Colgate Raiders defenseman Jeremy Price has managed to fly under the radar in Vancouver, which is pretty impressive considering how much media attention anything or anyone related to the Canucks typically generates.
The 21-year-old defenseman (and 2009 4th round selection of the Canucks) has spent the last three seasons at Colgate University, and is returning this fall for his senior season. During his time with the Raiders, Price has recorded 56 points in 113 games.
He was profiled on Canucks Army back in January of this year. Price is far from a goal scorer, but he skates well and moves the puck effectively, something reflected in his assist totals (especially over the past two seasons).
Price has established himself as a prospect with NHL upside. Will he continue to blossom into a solid two-way defenseman in his final year of college hockey? How far away is he from seeing NHL action? Read past the jump to find out.
Thanks to Gabe Desjardins and his NHL equivalency (NHLE) number, we have some rough tools that allow us to project Price’s production were he to move to the NHL next season. NHLE is only intended to be a snap-shot and it has some limitations, but it’s based on the offensive performance of players who moved from one league to another in consecutive seasons.
This method tends to underestimate the difficulty of leagues that are substantially weaker than the NHL. This happens because only the top players get called up to the NHL – before the call-up, they were on the first line and playing the power play; after the call-up, they’re 3rd or 4th liners. This cuts down on both their overall ice time, and on their power play time, which is when they’d get the best opportunities to score.
Thomas Drance calculated the NHLE for several Vancouver prospects back in May. Here are the defensemen:
|Prospect||League||Age||NHLE G||NHLE A||NHLE Pts|
Price has been in Ontario this summer training with Vancouver Director of Player Development Dave Gagner (along with several other Canucks players and prospects, including Chris Tanev, Brendan Gaunce, Frankie Corrado, and Steve Pinizzotto). He was a noted offensive threat in junior hockey (he scored 12 goals in his final year with the Nepean Raiders of the CJHL), but he has settled in as more of a two-way defenseman at the NCAA level. The fact that he is training with Gagner bodes well, since it allows the Canucks to keep closer taps on his offseason training and to provide guidance on proper recovery and nutrition.
For a puck-moving defenseman with an excellent first pass, Price possesses solid size at 6-1 and weighing close to 200 pounds. He led Colgate’s defensive group in scoring in 2011-12, and he has seen his production increase each season as a Raider – from 14 points, to 19, to 23. He credits the college schedule for a lot of his improvement.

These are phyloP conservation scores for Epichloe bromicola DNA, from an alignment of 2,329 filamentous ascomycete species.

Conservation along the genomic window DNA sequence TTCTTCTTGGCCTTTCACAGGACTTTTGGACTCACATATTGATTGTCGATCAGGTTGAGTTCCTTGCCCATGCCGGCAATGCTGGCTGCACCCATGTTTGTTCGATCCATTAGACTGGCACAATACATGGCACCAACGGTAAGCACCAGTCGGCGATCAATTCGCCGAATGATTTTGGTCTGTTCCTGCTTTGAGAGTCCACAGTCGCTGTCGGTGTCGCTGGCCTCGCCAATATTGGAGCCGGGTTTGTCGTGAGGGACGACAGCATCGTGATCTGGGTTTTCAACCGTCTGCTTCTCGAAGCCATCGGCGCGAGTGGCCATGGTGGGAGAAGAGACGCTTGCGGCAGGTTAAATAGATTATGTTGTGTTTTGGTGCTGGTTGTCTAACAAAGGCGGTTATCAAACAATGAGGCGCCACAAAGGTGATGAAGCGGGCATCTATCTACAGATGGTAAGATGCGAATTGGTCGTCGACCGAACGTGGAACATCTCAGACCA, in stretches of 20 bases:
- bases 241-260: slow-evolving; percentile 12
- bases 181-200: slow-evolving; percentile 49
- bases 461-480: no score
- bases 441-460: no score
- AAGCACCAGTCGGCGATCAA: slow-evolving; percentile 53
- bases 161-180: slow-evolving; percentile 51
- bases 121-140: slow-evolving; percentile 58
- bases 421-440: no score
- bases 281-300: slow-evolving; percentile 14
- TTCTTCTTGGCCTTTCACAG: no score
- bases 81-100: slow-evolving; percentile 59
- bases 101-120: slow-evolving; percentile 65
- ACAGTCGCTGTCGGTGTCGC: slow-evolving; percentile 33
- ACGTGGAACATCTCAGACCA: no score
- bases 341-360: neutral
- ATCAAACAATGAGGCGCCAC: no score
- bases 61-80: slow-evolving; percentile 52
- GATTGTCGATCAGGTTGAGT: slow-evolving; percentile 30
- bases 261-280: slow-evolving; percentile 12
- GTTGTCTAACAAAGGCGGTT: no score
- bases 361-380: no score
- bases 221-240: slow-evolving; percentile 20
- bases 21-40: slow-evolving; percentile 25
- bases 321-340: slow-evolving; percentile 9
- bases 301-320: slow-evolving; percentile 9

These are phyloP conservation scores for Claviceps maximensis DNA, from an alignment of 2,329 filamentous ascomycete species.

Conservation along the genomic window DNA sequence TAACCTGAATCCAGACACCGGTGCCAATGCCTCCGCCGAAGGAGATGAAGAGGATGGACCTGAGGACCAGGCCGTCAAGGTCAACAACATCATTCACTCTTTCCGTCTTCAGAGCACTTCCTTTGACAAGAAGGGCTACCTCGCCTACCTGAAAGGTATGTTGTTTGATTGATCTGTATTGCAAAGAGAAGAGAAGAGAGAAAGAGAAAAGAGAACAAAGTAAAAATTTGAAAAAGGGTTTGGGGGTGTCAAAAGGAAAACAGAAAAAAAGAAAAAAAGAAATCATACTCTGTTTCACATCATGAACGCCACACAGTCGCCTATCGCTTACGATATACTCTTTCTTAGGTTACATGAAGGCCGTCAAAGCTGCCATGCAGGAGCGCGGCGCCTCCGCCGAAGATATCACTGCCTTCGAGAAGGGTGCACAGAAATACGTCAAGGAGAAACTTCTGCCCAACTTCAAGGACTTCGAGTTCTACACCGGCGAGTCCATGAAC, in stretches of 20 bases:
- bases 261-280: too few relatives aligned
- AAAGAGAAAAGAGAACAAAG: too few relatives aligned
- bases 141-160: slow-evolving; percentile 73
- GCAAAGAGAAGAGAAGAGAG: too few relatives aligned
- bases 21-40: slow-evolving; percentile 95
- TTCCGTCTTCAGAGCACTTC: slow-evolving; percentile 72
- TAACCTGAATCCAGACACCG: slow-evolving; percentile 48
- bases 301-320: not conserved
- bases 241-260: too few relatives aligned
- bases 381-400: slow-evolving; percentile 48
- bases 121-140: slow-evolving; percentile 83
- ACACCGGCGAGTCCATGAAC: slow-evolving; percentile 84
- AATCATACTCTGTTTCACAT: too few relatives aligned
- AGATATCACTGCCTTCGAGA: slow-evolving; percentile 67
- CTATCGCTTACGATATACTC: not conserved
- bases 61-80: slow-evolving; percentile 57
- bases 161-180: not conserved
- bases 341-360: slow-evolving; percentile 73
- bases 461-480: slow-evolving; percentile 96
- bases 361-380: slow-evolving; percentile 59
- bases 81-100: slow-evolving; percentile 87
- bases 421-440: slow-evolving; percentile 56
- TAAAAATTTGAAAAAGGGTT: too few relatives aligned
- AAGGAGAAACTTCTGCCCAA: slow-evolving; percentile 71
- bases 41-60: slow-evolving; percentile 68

Going the NCAA route has definitely given me time to develop, both physically and mentally, around the game. Just the number of practices throughout the week always allows you to be improving throughout the year. And we definitely get more pumped up with the college schedule, having games just on the weekends. All you can think about all week is your game the upcoming weekend. The last thing you want is to have to look back on a poor game all week. It’s a way better schedule for development, and brings a higher level of intensity to the games.
After his senior season concludes, look for Price to join the Chicago Wolves and work his way up at the AHL level. Price has been named as a team captain for Colgate’s 2012-13 season, along with Thomas Larkin and Nathan Sinz.
Some more thoughts on Price from Go Gate Hockey:
You may not have noticed it due to the offensive fireworks put up by Austin Smith and Chris Wagner but Jeremy Price quietly turned in a career offensive year in 2011-12. The Vancouver Canucks draft pick ripped off 23 points on two goals and 21 assists; career highs were set in assists and total points. Price tied for third overall on the team in points and he was Colgate’s top scorer on the blue line. Against ECAC opponents, the rising senior snapped up 18 points with 16 assists – the second-highest total on the team. Price played heavy minutes for the Raiders appearing in 36 of 39 overall games. He was on Colgate’s top power play unit, killed penalties and paired with several different mates on the back end.
He won’t be rushed to the NHL, as there are several defensive prospects ahead of him on the depth chart – for now. Price shows off his skating ability in this clip below – he scores on a nice wrist shot from the slot at the 6:14 mark:
While Price’s promising development over the past few years has gone largely unnoticed in Vancouver, but you can bet that Canucks management and the coaching staff have been paying close attention. As we see each season, you can never have enough quality defensemen. Especially defensemen who are reliable in their own zone, and appear capable of moving the puck up the ice.